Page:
Are there figures and forecasts for the vegan fashion market?
Oeko-Tex presented the results of a consumer study of over 11,000 people worldwide at our “FashionSustain” conference, which accompanied the fair in January. The vegan fashion market was not explicitly examined here, but rather sustainable consumer behaviour in general. As a result, there is a new movement according to which 40 percent of those surveyed want to consume sustainably. Although around 50 percent of those surveyed do not know how and with what effects on people and the environment textiles are produced, those who have the relevant information are rethinking their consumption. The study also found that 40 percent of those questioned are specifically concerned about harmful substances in textiles.

There is also a new report from the “Ellen MacArthur Foundation”, which addresses the environmental service branch and was published at the end of last year under the title “A new textiles economy: Redesigning fashion’s future”.

How big is retail chains’ interest in vegan fashion at present?
It’s the nature of the big retail chains to move somewhat more slowly than trend-oriented concept stores. But here too there are developments towards vegan and sustainable fashion in general. Zalando is a good example. The online giant now explicitly identifies sustainable fashion as a separate category, thus demonstrating the added value of eco-fashion to its customers. A large delegation of Zalando representatives recently visited our trade fairs. Other large retail chains are also exploring the market and visiting our trade fairs – here too the trend is rising.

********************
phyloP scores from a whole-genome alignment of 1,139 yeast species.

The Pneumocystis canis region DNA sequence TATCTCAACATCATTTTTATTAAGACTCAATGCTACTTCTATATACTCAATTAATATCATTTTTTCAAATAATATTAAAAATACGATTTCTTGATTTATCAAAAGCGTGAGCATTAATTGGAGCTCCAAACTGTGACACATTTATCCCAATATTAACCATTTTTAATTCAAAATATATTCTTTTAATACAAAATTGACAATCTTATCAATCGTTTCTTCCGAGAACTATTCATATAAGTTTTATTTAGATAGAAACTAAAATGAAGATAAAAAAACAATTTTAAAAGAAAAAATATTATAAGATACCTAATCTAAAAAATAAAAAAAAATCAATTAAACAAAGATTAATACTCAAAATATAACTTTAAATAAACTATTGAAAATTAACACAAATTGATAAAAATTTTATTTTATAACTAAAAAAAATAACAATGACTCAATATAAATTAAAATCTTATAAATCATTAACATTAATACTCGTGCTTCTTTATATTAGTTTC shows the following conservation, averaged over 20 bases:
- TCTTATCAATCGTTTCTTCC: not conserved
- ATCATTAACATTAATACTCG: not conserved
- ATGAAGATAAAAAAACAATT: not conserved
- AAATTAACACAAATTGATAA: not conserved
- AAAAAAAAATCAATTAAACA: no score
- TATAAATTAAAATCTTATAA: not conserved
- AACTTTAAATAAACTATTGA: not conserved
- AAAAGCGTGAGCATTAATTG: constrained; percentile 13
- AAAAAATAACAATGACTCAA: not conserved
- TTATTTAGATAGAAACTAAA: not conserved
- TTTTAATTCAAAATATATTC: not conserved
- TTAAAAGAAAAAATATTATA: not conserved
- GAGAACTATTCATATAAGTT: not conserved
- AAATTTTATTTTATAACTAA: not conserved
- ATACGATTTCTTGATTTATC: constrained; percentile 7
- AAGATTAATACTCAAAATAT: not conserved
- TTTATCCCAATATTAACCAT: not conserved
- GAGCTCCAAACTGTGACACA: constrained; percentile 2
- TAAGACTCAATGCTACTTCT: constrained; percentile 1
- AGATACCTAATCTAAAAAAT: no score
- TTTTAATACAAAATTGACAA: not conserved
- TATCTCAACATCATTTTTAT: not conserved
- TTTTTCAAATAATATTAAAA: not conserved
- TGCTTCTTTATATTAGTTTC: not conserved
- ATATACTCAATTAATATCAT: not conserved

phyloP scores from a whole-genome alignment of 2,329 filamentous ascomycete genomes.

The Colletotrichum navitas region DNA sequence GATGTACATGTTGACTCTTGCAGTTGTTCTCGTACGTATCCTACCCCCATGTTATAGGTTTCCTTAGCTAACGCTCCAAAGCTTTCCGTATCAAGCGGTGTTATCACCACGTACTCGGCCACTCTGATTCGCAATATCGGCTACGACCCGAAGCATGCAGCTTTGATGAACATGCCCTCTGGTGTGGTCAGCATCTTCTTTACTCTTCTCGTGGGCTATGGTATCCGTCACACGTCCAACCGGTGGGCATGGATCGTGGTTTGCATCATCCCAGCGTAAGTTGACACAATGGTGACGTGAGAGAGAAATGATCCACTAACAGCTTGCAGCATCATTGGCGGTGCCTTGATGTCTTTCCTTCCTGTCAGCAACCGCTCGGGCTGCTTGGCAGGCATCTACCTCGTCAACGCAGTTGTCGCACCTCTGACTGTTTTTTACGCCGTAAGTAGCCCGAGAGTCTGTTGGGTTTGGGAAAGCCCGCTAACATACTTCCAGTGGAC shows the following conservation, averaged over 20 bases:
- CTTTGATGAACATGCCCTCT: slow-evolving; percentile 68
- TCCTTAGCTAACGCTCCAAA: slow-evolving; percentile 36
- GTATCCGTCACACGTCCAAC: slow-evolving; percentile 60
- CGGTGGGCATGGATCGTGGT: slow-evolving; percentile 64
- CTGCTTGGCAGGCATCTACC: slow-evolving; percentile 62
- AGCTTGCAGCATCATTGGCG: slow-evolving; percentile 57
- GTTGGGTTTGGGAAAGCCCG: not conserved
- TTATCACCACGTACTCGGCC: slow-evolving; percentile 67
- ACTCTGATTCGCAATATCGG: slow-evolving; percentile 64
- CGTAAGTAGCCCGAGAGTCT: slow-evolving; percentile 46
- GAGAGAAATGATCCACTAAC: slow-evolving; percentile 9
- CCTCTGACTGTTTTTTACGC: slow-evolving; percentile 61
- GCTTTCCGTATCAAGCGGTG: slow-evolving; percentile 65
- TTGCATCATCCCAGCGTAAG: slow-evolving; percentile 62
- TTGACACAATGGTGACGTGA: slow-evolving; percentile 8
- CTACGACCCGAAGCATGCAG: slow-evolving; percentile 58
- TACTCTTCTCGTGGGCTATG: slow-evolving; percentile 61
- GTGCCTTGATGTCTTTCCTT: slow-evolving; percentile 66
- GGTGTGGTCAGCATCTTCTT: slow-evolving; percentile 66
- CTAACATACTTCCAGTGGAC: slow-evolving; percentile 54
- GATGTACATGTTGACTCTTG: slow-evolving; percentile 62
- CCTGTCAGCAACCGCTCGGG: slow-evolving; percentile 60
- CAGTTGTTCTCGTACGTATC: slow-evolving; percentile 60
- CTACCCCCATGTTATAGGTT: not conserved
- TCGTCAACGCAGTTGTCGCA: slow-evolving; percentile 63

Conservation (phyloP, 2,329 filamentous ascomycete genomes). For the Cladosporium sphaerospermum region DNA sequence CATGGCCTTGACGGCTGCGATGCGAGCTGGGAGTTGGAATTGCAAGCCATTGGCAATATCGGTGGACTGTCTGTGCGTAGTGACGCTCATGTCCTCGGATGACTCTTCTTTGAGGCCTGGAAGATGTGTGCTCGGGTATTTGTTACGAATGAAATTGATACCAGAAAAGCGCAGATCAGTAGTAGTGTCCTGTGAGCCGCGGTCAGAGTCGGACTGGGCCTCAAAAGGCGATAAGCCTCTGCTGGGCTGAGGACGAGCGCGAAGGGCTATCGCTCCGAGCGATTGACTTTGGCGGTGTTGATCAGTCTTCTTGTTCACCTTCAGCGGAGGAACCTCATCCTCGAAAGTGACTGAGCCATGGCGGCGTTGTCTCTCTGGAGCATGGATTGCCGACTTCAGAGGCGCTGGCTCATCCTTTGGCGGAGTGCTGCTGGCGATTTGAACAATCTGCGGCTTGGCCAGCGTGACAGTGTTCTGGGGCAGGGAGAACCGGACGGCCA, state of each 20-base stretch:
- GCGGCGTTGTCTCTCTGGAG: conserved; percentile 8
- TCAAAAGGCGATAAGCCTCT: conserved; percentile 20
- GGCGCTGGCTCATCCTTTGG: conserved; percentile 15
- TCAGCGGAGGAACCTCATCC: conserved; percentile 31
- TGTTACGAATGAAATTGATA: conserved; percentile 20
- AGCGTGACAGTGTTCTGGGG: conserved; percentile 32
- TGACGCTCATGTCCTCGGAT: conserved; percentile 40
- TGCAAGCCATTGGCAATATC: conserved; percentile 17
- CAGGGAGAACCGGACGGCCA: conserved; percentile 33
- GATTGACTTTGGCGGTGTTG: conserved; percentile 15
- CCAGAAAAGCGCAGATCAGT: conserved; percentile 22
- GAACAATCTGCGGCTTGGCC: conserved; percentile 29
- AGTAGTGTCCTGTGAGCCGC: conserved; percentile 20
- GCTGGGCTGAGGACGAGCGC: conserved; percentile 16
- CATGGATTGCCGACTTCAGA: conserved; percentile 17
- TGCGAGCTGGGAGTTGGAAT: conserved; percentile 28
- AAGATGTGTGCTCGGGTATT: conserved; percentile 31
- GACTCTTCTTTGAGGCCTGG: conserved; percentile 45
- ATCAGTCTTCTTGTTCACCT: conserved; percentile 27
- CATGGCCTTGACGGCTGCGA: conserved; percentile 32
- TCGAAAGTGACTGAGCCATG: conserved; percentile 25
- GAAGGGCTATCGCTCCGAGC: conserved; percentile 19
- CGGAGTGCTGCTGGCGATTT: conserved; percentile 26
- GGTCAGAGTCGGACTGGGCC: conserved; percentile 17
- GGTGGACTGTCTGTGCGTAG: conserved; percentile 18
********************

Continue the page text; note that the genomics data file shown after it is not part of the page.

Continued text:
What are the vegan fashion highlights of the upcoming show?
From a vegan point of view there are again some material innovations to marvel at, such as sneakers containing stone from the Munich shoe label “nat-2”. Slate is made soft, light and flexible using an elaborate process and then transformed into truly unique pieces. In addition to stone, the label also processes wood, corn, cork and glass into shoes. “Jan’N June” is another example of exciting material innovations. In their minimalist collections, the Hamburg women use recycled polyester, among other things, which is obtained from plastic waste such as PET bottles. And accessories made from new materials are certainly among the highlights of the upcoming show: for example, chic bags from the Majorcan label “Maravillas Bags”. During production, the leaves of the pineapple plant are first broken down into fibres in order to produce a kind of nonwoven fabric. This is how the aforementioned leather alternative called Piñatex is created. We look forward to seeing what further developments and new discoveries our innovative industry has in store this time.

Ethical Fashion Show: July 3-5, 2018, Kraftwerk Berlin